Monday, 31 January 2011

What *is* the present day grid parity cost of Solar Panels in the US?

Grid parity always seems to be around the corner. It's already there in sunnier parts of Southern Europe and South Africa. But what about the U.S.? Is there anywhere it's already reached grid parity?

As it turns out, the answer is yes. In Dallas, Texas, it's possible today to purchase a solar panel system which over the course of 40 years (the active service life of installed solar panels, with data reaching back to the 1970s), the per kilowatt cost of solar panels installed today is at par with electricity bought from the spot market.


We're not there yet for the rest of the country for varying reasons, but I suspect we're pretty close.

Now we may ask a particularly relevant question:
What does this mean?

Well let's take a couple of scenarios:
Scenario 1:
Let's say that fossil fuels are doomed to decline over the next twenty years or so.
Scenario 2:
Technology will be developed to unlock the vast resource of unconventional fossil fuels.

In the case of Scenario #1, the price of fossil fuels will start on an upward slope and since it will be far cheaper to generate power from solar panels then that's exactly what we'll get.
The economy will probably grow slower initially since although the electrical economy is more efficient than the fossil fuels powered one, renewables are starting from further back and so will take some time to build up a head of steam.

In Scenario #2 we will get more of the same (i.e. greater quantities of fossil fuels than before). The economy will continue to grow based on the old paradigm, but technology will continue to advance and the transition to a sustainable renewables powered electrical economy will just take longer than in scenario #1.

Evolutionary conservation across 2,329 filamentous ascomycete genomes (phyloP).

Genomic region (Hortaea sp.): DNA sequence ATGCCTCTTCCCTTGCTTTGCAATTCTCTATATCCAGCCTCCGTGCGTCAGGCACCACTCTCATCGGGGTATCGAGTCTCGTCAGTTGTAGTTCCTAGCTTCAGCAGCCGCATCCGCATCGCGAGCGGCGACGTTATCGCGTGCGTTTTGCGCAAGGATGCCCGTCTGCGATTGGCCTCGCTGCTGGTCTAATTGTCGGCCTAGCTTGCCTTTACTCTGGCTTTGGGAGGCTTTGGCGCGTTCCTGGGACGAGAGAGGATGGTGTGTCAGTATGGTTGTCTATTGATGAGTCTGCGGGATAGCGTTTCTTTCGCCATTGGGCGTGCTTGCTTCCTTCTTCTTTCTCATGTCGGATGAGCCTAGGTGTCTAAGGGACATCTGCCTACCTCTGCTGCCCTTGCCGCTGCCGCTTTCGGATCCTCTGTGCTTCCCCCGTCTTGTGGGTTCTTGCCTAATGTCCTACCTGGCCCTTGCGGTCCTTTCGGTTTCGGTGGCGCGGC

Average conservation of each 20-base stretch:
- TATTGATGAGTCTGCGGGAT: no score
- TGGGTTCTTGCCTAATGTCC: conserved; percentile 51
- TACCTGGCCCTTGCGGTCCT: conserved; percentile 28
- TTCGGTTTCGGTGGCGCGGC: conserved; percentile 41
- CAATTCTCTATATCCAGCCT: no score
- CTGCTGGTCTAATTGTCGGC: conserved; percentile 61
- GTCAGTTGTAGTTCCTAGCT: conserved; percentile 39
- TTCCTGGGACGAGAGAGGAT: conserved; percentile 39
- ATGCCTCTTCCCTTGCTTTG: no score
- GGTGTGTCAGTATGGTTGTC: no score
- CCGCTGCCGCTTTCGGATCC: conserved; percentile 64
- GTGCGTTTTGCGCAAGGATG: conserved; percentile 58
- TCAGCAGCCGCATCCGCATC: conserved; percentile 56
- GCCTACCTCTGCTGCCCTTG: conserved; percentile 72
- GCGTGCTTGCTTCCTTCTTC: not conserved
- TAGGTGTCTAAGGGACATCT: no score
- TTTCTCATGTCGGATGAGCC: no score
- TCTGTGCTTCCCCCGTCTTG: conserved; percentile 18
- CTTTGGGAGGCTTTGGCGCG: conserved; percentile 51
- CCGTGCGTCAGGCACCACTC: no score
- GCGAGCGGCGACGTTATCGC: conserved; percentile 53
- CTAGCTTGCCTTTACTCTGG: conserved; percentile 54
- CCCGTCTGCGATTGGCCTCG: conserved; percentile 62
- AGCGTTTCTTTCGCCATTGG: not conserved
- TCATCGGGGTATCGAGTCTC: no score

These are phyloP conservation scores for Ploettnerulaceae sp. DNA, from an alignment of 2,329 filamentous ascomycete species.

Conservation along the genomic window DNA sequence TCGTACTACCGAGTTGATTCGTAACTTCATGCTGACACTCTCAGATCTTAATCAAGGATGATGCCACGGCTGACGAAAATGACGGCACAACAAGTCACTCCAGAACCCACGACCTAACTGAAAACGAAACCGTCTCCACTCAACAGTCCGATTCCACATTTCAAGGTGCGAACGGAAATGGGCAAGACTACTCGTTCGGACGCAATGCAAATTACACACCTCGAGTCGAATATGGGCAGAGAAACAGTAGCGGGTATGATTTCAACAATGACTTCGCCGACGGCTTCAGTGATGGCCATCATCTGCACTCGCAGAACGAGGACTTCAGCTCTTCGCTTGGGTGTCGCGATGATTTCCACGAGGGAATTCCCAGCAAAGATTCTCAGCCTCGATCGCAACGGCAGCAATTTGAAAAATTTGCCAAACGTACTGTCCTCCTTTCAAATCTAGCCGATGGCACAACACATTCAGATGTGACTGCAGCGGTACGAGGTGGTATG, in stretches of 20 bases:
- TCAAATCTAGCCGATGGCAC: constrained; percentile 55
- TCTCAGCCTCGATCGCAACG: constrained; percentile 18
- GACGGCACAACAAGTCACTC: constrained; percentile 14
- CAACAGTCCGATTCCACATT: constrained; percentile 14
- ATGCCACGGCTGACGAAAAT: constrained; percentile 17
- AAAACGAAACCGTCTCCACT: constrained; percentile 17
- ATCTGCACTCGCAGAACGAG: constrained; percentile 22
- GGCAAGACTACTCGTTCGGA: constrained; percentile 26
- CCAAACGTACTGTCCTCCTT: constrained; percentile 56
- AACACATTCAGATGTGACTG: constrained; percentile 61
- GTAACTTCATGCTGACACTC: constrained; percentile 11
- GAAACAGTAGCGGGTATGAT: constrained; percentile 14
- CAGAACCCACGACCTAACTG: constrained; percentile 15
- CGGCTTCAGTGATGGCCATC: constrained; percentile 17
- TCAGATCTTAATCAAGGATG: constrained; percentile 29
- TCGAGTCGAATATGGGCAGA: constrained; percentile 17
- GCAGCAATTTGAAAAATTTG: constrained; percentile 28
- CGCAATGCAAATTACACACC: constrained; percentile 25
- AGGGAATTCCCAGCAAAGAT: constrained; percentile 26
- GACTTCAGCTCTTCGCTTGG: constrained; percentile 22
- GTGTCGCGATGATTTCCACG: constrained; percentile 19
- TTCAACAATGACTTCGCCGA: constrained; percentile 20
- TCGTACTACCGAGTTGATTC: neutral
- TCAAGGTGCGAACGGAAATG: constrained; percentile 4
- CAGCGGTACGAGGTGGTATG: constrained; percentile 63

In either case, however, we're not going to be seeing any kind of dieoff graph. Instead we're going to continue to see the global economy grow.


Anonymous said...

So solar is on par with gas and coal fired electricty if amortized over 40 years. Yes, that's not bad, but who lives anywhere 40 years? Most Americans never spend 10 years in one place, much less 40.

The cost of solar is not that simple unless you plan to stay in one place for 40 years, which is not a bad idea from a sustainability perspective.

DB said...

I'm afraid I don't buy into your argument anon.

The reason is that solar panels do not require fuel. They *have to* be paid for up-front in total.

Thus the only reasonable way to do a valid comparison is to take the electricity cost to the consumer and compare it to the cost of the solar panel divided by it's lifetime.

From that perspective, we are pretty close to the point at which it will become cost effective for energy *suppliers* to build solar plants and provide electricity to consumers from those plants at a greater profit than they will make from fossil fuels.

As for not living in one place for 40 years, I don't get that argument either. Usually you do an upgrade to your home you add that into the selling price. Unless you are making an assumption that you can't get your money back for a solar installation if you move which I also don't buy.

Any case, this post is an illustration of how close we really are to ditching fossil fuels.

Anonymous said...

The meaning of the 40 year amortization period is that during that time the value of the panels declines to zero. The fact that they might be acquired by different owners during that time is immaterial.